Scott teaches the song by inviting the community to echo phrases of the text in Indonesian. Then he sings the tune and asks the community to echo the tune phrase by phrase, using his hands to model the shape of the melody. When the community is singing confidently, he adds a simple step (long, long, long, short, short).

The piece can be used as a song of praise, a processional, or even as a psalm refrain. Drums and shakers, as well as stomps and claps, can offer rhythmic support.

Haleluya! Haleluya!
Pujilah Tuhanmu s'lamanya haleluya!

Nyani dan soraklah
agungkan namaNya.
Pujilah Tuhanmu s'lamanya haleluya!

English singing translation:
Hallelujah! Hallelujah!
Praise the Lord our God forevermore, Hallelujah!

Shout with joy, lift your voice,
Glorify God's holy name. 
Praise the Lord our God forevermore, Hallelujah!

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Hakuna Wakaita sa Jesu / Hukuna Munga kama wewe / There's No One Like Jesus - African Praise Song

This popular African Praise Song exists in a staggering number of variations, depending on the country, language, and denominational background of the community singing it. Here are three versions that have been widely shared within the MMC network: in Shona, Swahili, and English. You'll notice subtle differences in melody, harmony, translation, and instruments accompanying the song. 

The piece is a powerful affirmation of Jesus as teacher, leader, and savior. Many communities embody the text by walking around, searching, and turning around.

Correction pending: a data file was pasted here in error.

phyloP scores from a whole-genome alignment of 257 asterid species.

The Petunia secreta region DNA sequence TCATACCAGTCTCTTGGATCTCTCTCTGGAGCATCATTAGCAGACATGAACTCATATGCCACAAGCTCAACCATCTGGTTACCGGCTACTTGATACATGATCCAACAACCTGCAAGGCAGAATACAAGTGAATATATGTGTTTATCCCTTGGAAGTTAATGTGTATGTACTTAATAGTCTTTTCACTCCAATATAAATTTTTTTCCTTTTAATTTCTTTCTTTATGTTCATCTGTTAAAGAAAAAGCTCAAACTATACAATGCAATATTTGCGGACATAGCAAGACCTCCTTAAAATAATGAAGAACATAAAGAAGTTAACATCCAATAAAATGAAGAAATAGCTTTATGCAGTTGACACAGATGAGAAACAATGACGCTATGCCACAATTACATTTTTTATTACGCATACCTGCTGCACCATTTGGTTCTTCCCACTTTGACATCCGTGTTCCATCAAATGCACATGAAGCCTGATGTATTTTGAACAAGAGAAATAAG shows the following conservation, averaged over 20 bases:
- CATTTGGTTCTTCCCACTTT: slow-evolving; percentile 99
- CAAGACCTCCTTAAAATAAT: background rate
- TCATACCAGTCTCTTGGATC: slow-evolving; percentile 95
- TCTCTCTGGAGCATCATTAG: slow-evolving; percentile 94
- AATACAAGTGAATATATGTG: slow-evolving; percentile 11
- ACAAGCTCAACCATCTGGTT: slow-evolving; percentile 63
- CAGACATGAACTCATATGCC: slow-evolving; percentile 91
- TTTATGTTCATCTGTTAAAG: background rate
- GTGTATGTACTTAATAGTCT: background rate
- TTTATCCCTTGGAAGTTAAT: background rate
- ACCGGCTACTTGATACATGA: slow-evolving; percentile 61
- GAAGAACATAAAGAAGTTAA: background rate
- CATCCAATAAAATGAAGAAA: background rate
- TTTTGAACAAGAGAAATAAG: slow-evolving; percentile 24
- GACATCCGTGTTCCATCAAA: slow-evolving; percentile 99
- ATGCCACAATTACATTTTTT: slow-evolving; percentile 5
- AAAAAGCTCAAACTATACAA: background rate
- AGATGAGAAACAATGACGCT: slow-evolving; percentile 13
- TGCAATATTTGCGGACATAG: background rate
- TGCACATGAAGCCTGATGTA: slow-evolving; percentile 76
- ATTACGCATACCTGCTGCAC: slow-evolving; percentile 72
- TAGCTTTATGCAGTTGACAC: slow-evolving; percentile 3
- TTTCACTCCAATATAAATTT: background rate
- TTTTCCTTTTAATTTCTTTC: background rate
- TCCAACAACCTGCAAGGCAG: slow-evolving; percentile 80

"Hakuna Wakaita sa Jesu, 
haku hakunaba/hakuchina.

Ndamhanyamhanya kwese kwese,
Ndatenderera kwese kwese,
Ndatsvagatsvaga kwese kwese,
Haku hakunaba/hakuchina."

"Hakuna Mungu kama wewe, 
Hakuna na hatakuwepo

Nimetembea kote kote,
Nimezunguka kote kote,
Nimetafuta kote kote,
Hakuna na hatakuwepo."

English (singing translation):
"There's no one, there's no one like Jesus.
There's no one, there's no one like him.

I've walked and walked all over, over.
I turned and turned all over, over.
I've searched and searched all over, over.
There's no one, there's no one like him.

English (literal translation):
"There is no God like you.
There isn't, nor will their ever be!

I've walked everywhere,
I've circled/turned everywhere,
I've searched everywhere. 
There isn't, nor will there ever be!"

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God Who Has Saved

This is a song written by James Clemens with lyrics by the poet David Wright. It is available in written form in A Field of Voices

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Guide Us Waking, Guard Us Sleeping

This layered chant commonly used for the service of Compline was written by tunesmith Ana Hernández. Here's a description of the piece from her website: